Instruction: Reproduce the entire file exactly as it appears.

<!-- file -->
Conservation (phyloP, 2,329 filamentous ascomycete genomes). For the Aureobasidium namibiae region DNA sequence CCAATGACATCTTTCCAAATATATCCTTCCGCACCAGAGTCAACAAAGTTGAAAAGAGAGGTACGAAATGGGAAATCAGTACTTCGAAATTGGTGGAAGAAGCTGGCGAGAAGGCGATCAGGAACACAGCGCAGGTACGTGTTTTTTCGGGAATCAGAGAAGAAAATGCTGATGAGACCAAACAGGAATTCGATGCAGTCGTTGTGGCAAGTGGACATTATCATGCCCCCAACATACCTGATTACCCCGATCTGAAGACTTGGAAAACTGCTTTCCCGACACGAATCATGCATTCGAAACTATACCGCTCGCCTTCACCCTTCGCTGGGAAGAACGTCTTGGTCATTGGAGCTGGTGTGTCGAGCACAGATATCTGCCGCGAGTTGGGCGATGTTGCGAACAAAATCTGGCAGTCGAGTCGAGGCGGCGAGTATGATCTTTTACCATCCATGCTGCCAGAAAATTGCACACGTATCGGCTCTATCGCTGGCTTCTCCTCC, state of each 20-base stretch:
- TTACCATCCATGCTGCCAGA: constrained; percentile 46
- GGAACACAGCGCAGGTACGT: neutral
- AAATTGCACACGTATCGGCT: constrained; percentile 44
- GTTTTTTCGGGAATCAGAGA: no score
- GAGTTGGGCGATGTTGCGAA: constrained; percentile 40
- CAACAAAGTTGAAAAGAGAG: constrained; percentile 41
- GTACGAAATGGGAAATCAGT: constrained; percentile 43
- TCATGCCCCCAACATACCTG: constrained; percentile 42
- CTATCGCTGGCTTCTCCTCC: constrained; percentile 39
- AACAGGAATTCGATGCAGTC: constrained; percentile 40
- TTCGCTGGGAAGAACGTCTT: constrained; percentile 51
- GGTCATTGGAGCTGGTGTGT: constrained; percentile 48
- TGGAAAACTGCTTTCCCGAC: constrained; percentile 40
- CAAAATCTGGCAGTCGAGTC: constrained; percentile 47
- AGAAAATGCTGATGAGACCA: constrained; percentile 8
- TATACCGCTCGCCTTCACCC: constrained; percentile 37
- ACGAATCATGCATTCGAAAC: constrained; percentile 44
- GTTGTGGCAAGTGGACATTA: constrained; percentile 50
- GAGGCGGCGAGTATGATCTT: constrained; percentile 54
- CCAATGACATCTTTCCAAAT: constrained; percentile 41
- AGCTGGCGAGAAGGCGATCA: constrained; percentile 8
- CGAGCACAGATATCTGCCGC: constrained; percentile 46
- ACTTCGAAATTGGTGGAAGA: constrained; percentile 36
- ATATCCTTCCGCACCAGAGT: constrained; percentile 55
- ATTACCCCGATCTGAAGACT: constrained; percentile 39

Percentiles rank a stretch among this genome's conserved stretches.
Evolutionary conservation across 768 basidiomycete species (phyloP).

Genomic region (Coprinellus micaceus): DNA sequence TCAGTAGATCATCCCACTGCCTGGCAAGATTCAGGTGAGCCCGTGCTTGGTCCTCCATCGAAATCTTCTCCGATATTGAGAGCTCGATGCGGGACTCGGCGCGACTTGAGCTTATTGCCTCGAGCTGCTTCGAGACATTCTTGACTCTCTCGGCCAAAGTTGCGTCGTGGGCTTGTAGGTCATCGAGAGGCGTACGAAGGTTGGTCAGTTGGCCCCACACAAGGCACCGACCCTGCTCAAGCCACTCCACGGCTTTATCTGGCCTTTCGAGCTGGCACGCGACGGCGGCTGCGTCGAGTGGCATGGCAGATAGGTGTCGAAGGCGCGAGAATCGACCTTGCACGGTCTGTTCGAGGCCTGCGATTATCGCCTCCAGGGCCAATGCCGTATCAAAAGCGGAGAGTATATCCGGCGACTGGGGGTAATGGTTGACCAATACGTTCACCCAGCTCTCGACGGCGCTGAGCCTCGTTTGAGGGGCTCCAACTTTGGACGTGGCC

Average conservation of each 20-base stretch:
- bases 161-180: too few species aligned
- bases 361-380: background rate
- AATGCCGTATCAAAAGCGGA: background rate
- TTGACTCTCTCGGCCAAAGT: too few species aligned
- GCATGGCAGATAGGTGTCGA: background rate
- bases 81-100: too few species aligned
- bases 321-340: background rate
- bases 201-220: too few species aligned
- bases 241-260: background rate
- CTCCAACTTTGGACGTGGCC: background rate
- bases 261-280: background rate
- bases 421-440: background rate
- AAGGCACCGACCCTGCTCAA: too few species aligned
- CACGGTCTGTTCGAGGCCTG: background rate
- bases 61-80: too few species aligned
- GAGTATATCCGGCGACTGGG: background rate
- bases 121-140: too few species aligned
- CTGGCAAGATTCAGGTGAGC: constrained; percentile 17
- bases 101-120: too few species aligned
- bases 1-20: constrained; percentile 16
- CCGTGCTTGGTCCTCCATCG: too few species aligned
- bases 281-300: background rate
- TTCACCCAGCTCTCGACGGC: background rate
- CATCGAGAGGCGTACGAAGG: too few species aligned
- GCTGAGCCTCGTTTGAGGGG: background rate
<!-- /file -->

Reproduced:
Conservation (phyloP, 2,329 filamentous ascomycete genomes). For the Aureobasidium namibiae region DNA sequence CCAATGACATCTTTCCAAATATATCCTTCCGCACCAGAGTCAACAAAGTTGAAAAGAGAGGTACGAAATGGGAAATCAGTACTTCGAAATTGGTGGAAGAAGCTGGCGAGAAGGCGATCAGGAACACAGCGCAGGTACGTGTTTTTTCGGGAATCAGAGAAGAAAATGCTGATGAGACCAAACAGGAATTCGATGCAGTCGTTGTGGCAAGTGGACATTATCATGCCCCCAACATACCTGATTACCCCGATCTGAAGACTTGGAAAACTGCTTTCCCGACACGAATCATGCATTCGAAACTATACCGCTCGCCTTCACCCTTCGCTGGGAAGAACGTCTTGGTCATTGGAGCTGGTGTGTCGAGCACAGATATCTGCCGCGAGTTGGGCGATGTTGCGAACAAAATCTGGCAGTCGAGTCGAGGCGGCGAGTATGATCTTTTACCATCCATGCTGCCAGAAAATTGCACACGTATCGGCTCTATCGCTGGCTTCTCCTCC, state of each 20-base stretch:
- TTACCATCCATGCTGCCAGA: constrained; percentile 46
- GGAACACAGCGCAGGTACGT: neutral
- AAATTGCACACGTATCGGCT: constrained; percentile 44
- GTTTTTTCGGGAATCAGAGA: no score
- GAGTTGGGCGATGTTGCGAA: constrained; percentile 40
- CAACAAAGTTGAAAAGAGAG: constrained; percentile 41
- GTACGAAATGGGAAATCAGT: constrained; percentile 43
- TCATGCCCCCAACATACCTG: constrained; percentile 42
- CTATCGCTGGCTTCTCCTCC: constrained; percentile 39
- AACAGGAATTCGATGCAGTC: constrained; percentile 40
- TTCGCTGGGAAGAACGTCTT: constrained; percentile 51
- GGTCATTGGAGCTGGTGTGT: constrained; percentile 48
- TGGAAAACTGCTTTCCCGAC: constrained; percentile 40
- CAAAATCTGGCAGTCGAGTC: constrained; percentile 47
- AGAAAATGCTGATGAGACCA: constrained; percentile 8
- TATACCGCTCGCCTTCACCC: constrained; percentile 37
- ACGAATCATGCATTCGAAAC: constrained; percentile 44
- GTTGTGGCAAGTGGACATTA: constrained; percentile 50
- GAGGCGGCGAGTATGATCTT: constrained; percentile 54
- CCAATGACATCTTTCCAAAT: constrained; percentile 41
- AGCTGGCGAGAAGGCGATCA: constrained; percentile 8
- CGAGCACAGATATCTGCCGC: constrained; percentile 46
- ACTTCGAAATTGGTGGAAGA: constrained; percentile 36
- ATATCCTTCCGCACCAGAGT: constrained; percentile 55
- ATTACCCCGATCTGAAGACT: constrained; percentile 39

Percentiles rank a stretch among this genome's conserved stretches.
Evolutionary conservation across 768 basidiomycete species (phyloP).

Genomic region (Coprinellus micaceus): DNA sequence TCAGTAGATCATCCCACTGCCTGGCAAGATTCAGGTGAGCCCGTGCTTGGTCCTCCATCGAAATCTTCTCCGATATTGAGAGCTCGATGCGGGACTCGGCGCGACTTGAGCTTATTGCCTCGAGCTGCTTCGAGACATTCTTGACTCTCTCGGCCAAAGTTGCGTCGTGGGCTTGTAGGTCATCGAGAGGCGTACGAAGGTTGGTCAGTTGGCCCCACACAAGGCACCGACCCTGCTCAAGCCACTCCACGGCTTTATCTGGCCTTTCGAGCTGGCACGCGACGGCGGCTGCGTCGAGTGGCATGGCAGATAGGTGTCGAAGGCGCGAGAATCGACCTTGCACGGTCTGTTCGAGGCCTGCGATTATCGCCTCCAGGGCCAATGCCGTATCAAAAGCGGAGAGTATATCCGGCGACTGGGGGTAATGGTTGACCAATACGTTCACCCAGCTCTCGACGGCGCTGAGCCTCGTTTGAGGGGCTCCAACTTTGGACGTGGCC

Average conservation of each 20-base stretch:
- bases 161-180: too few species aligned
- bases 361-380: background rate
- AATGCCGTATCAAAAGCGGA: background rate
- TTGACTCTCTCGGCCAAAGT: too few species aligned
- GCATGGCAGATAGGTGTCGA: background rate
- bases 81-100: too few species aligned
- bases 321-340: background rate
- bases 201-220: too few species aligned
- bases 241-260: background rate
- CTCCAACTTTGGACGTGGCC: background rate
- bases 261-280: background rate
- bases 421-440: background rate
- AAGGCACCGACCCTGCTCAA: too few species aligned
- CACGGTCTGTTCGAGGCCTG: background rate
- bases 61-80: too few species aligned
- GAGTATATCCGGCGACTGGG: background rate
- bases 121-140: too few species aligned
- CTGGCAAGATTCAGGTGAGC: constrained; percentile 17
- bases 101-120: too few species aligned
- bases 1-20: constrained; percentile 16
- CCGTGCTTGGTCCTCCATCG: too few species aligned
- bases 281-300: background rate
- TTCACCCAGCTCTCGACGGC: background rate
- CATCGAGAGGCGTACGAAGG: too few species aligned
- GCTGAGCCTCGTTTGAGGGG: background rate